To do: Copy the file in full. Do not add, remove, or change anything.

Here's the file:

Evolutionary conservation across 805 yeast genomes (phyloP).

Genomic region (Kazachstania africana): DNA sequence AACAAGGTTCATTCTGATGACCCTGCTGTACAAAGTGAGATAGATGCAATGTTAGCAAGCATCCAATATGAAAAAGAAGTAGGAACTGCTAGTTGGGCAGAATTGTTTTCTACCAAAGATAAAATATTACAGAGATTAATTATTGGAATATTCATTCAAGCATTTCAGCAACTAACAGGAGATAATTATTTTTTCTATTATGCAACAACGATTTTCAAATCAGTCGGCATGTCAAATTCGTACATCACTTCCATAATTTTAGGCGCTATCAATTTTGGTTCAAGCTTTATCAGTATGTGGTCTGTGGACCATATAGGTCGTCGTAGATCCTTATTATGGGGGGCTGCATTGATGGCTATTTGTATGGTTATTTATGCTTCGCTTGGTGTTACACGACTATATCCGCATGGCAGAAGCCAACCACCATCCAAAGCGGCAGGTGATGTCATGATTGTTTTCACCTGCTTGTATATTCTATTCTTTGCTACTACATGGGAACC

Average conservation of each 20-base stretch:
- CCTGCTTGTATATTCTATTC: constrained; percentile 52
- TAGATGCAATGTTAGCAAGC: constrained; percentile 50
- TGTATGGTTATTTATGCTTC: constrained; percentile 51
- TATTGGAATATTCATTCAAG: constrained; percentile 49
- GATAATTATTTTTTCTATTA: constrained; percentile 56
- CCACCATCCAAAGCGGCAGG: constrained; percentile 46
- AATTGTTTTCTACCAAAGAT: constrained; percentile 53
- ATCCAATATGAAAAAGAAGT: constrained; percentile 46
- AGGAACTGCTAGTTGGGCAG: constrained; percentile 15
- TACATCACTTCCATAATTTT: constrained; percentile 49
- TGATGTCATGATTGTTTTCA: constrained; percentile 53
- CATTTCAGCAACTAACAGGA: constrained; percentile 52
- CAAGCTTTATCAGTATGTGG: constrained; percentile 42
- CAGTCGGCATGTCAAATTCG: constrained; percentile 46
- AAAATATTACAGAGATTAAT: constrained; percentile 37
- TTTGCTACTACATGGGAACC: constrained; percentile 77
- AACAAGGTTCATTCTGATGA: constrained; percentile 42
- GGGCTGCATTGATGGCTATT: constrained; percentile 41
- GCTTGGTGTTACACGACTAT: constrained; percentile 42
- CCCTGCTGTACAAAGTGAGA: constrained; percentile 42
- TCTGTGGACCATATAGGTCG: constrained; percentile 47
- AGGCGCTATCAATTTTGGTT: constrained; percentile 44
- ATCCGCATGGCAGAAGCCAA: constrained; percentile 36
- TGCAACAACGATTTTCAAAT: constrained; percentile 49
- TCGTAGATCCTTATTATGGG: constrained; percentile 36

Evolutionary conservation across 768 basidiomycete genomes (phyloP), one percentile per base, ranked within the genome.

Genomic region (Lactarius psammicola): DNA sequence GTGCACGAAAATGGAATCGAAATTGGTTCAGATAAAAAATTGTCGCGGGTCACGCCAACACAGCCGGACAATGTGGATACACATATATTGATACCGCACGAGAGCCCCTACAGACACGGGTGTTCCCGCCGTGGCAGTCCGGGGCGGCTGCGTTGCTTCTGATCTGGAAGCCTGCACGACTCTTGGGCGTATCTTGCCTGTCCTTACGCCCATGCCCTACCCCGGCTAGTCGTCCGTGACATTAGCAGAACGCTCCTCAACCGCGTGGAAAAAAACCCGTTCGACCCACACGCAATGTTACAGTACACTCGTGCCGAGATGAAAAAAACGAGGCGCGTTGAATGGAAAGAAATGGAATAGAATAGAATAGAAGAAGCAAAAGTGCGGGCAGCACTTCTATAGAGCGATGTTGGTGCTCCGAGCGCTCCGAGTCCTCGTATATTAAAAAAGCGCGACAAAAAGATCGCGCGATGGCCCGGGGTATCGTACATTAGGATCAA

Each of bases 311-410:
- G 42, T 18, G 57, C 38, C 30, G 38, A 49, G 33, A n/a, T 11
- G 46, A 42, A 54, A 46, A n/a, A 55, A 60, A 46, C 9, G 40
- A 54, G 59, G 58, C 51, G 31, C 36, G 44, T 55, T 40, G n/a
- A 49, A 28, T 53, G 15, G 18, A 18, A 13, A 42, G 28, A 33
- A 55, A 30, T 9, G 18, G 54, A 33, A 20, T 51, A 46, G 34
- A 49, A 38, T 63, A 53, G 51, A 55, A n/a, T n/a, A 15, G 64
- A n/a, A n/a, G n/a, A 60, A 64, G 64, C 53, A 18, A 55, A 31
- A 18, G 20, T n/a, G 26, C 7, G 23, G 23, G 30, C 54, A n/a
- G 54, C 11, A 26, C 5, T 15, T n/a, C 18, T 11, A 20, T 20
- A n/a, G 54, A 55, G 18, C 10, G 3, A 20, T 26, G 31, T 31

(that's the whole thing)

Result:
Evolutionary conservation across 805 yeast genomes (phyloP).

Genomic region (Kazachstania africana): DNA sequence AACAAGGTTCATTCTGATGACCCTGCTGTACAAAGTGAGATAGATGCAATGTTAGCAAGCATCCAATATGAAAAAGAAGTAGGAACTGCTAGTTGGGCAGAATTGTTTTCTACCAAAGATAAAATATTACAGAGATTAATTATTGGAATATTCATTCAAGCATTTCAGCAACTAACAGGAGATAATTATTTTTTCTATTATGCAACAACGATTTTCAAATCAGTCGGCATGTCAAATTCGTACATCACTTCCATAATTTTAGGCGCTATCAATTTTGGTTCAAGCTTTATCAGTATGTGGTCTGTGGACCATATAGGTCGTCGTAGATCCTTATTATGGGGGGCTGCATTGATGGCTATTTGTATGGTTATTTATGCTTCGCTTGGTGTTACACGACTATATCCGCATGGCAGAAGCCAACCACCATCCAAAGCGGCAGGTGATGTCATGATTGTTTTCACCTGCTTGTATATTCTATTCTTTGCTACTACATGGGAACC

Average conservation of each 20-base stretch:
- CCTGCTTGTATATTCTATTC: constrained; percentile 52
- TAGATGCAATGTTAGCAAGC: constrained; percentile 50
- TGTATGGTTATTTATGCTTC: constrained; percentile 51
- TATTGGAATATTCATTCAAG: constrained; percentile 49
- GATAATTATTTTTTCTATTA: constrained; percentile 56
- CCACCATCCAAAGCGGCAGG: constrained; percentile 46
- AATTGTTTTCTACCAAAGAT: constrained; percentile 53
- ATCCAATATGAAAAAGAAGT: constrained; percentile 46
- AGGAACTGCTAGTTGGGCAG: constrained; percentile 15
- TACATCACTTCCATAATTTT: constrained; percentile 49
- TGATGTCATGATTGTTTTCA: constrained; percentile 53
- CATTTCAGCAACTAACAGGA: constrained; percentile 52
- CAAGCTTTATCAGTATGTGG: constrained; percentile 42
- CAGTCGGCATGTCAAATTCG: constrained; percentile 46
- AAAATATTACAGAGATTAAT: constrained; percentile 37
- TTTGCTACTACATGGGAACC: constrained; percentile 77
- AACAAGGTTCATTCTGATGA: constrained; percentile 42
- GGGCTGCATTGATGGCTATT: constrained; percentile 41
- GCTTGGTGTTACACGACTAT: constrained; percentile 42
- CCCTGCTGTACAAAGTGAGA: constrained; percentile 42
- TCTGTGGACCATATAGGTCG: constrained; percentile 47
- AGGCGCTATCAATTTTGGTT: constrained; percentile 44
- ATCCGCATGGCAGAAGCCAA: constrained; percentile 36
- TGCAACAACGATTTTCAAAT: constrained; percentile 49
- TCGTAGATCCTTATTATGGG: constrained; percentile 36

Evolutionary conservation across 768 basidiomycete genomes (phyloP), one percentile per base, ranked within the genome.

Genomic region (Lactarius psammicola): DNA sequence GTGCACGAAAATGGAATCGAAATTGGTTCAGATAAAAAATTGTCGCGGGTCACGCCAACACAGCCGGACAATGTGGATACACATATATTGATACCGCACGAGAGCCCCTACAGACACGGGTGTTCCCGCCGTGGCAGTCCGGGGCGGCTGCGTTGCTTCTGATCTGGAAGCCTGCACGACTCTTGGGCGTATCTTGCCTGTCCTTACGCCCATGCCCTACCCCGGCTAGTCGTCCGTGACATTAGCAGAACGCTCCTCAACCGCGTGGAAAAAAACCCGTTCGACCCACACGCAATGTTACAGTACACTCGTGCCGAGATGAAAAAAACGAGGCGCGTTGAATGGAAAGAAATGGAATAGAATAGAATAGAAGAAGCAAAAGTGCGGGCAGCACTTCTATAGAGCGATGTTGGTGCTCCGAGCGCTCCGAGTCCTCGTATATTAAAAAAGCGCGACAAAAAGATCGCGCGATGGCCCGGGGTATCGTACATTAGGATCAA

Each of bases 311-410:
- G 42, T 18, G 57, C 38, C 30, G 38, A 49, G 33, A n/a, T 11
- G 46, A 42, A 54, A 46, A n/a, A 55, A 60, A 46, C 9, G 40
- A 54, G 59, G 58, C 51, G 31, C 36, G 44, T 55, T 40, G n/a
- A 49, A 28, T 53, G 15, G 18, A 18, A 13, A 42, G 28, A 33
- A 55, A 30, T 9, G 18, G 54, A 33, A 20, T 51, A 46, G 34
- A 49, A 38, T 63, A 53, G 51, A 55, A n/a, T n/a, A 15, G 64
- A n/a, A n/a, G n/a, A 60, A 64, G 64, C 53, A 18, A 55, A 31
- A 18, G 20, T n/a, G 26, C 7, G 23, G 23, G 30, C 54, A n/a
- G 54, C 11, A 26, C 5, T 15, T n/a, C 18, T 11, A 20, T 20
- A n/a, G 54, A 55, G 18, C 10, G 3, A 20, T 26, G 31, T 31